Each year, this committee organizes a drive to collect gently-used books for all reading levels for distribution to hospitals, literacy groups, veterans’ facilities and social service agencies. The program also recruits volunteers to participate in reading enrichment programs at schools.
This program develops and distributes helpful materials for legal organizations that employ individuals with special needs. In addition, the program provides legal services and other support for special-needs individuals and their families, such as help with guardianship cases.
Attorneys, along with their families and law firm staff, volunteer to serve as judges, timekeepers, scorekeepers, and “buddies” for the special-needs athletes who compete in events such as volleyball, softball, basketball, track and swimming.
Believing that an informed electorate is vital to the efficient administration of justice, the HBA asks its members to respond to two polls concerning the judiciary. A preference poll before general voting in election years, and a judicial evaluation questionnaire in non-election years, gives HBA members the opportunity to evaluate the performance of judges based on various criteria.
A partnership of the HBA, the Harris County Juvenile Probation Department, the Harris County District Attorney’s Office and the Houston Police Department provides information to youth who have been placed in the deferred prosecution/non-petition program. Each partner discusses its role in the juvenile justice system at programs attended by youth and their parents. Another component of this program provides legal services to seal juvenile records for qualified individuals.
This program has reached over 40,000 students in 44 years of service, giving them the opportunity to learn about and participate in the judicial process. Working with school districts throughout the area, HBA staff and law students help young teens prepare a “mock trial,” assuming the roles of judge, jurors, attorneys, defendants, witnesses, and other court personnel.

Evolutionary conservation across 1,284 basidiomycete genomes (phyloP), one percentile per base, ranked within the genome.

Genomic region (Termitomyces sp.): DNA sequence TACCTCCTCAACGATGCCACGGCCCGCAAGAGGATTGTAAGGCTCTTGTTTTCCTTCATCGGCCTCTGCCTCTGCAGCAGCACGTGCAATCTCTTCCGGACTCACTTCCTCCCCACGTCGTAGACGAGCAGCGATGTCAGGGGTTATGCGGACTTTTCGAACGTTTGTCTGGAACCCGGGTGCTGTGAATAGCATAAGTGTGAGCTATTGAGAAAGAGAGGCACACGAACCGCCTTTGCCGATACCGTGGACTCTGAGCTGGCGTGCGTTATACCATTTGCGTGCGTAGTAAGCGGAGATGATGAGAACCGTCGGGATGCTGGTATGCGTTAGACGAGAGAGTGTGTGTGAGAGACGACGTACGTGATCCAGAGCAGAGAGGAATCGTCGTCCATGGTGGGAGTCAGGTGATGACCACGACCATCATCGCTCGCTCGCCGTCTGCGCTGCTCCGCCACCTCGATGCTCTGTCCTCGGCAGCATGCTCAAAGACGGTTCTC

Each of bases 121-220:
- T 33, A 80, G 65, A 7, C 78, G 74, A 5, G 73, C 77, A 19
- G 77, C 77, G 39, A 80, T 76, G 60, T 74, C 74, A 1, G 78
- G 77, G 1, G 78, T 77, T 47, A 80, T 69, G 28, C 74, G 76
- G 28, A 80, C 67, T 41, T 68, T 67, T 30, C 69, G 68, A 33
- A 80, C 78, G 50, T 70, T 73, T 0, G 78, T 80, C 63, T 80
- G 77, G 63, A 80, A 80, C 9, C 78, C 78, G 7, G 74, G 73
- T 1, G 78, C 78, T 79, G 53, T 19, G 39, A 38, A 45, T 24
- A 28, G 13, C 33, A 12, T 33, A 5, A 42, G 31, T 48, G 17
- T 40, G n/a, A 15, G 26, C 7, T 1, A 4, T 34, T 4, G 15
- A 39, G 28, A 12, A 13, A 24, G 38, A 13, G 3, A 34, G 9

May 1, Law Day USA, was declared by Congress in 1958 as a national day of celebrating the rule of law in our society. The HBA plans a number of special events to educate and involve citizens in this annual event. Activities include poster, essay and photography contests in local schools; legal education programs for children and teens; and extended hours for the LegalLine program.
The Houston Bar Association provides attorneys willing to speak on legal topics to schools, churches and other community groups without charge. Programs include presentations on the medical and legal consequences of substance abuse and the importance of jury service for new adults. Submit your request for a free speaker at least three weeks in advance of the event.
Teach Texas is a judicial civics program that sends teams of judges and attorneys into 7th grade classrooms to present information and activities that cover the development of the judicial system in Texas.
The HBA produces a wallet-sized card that provides helpful telephone numbers for teens in crisis. The cards have been distributed for free to middle and high schools in the Houston area for the past 29 years.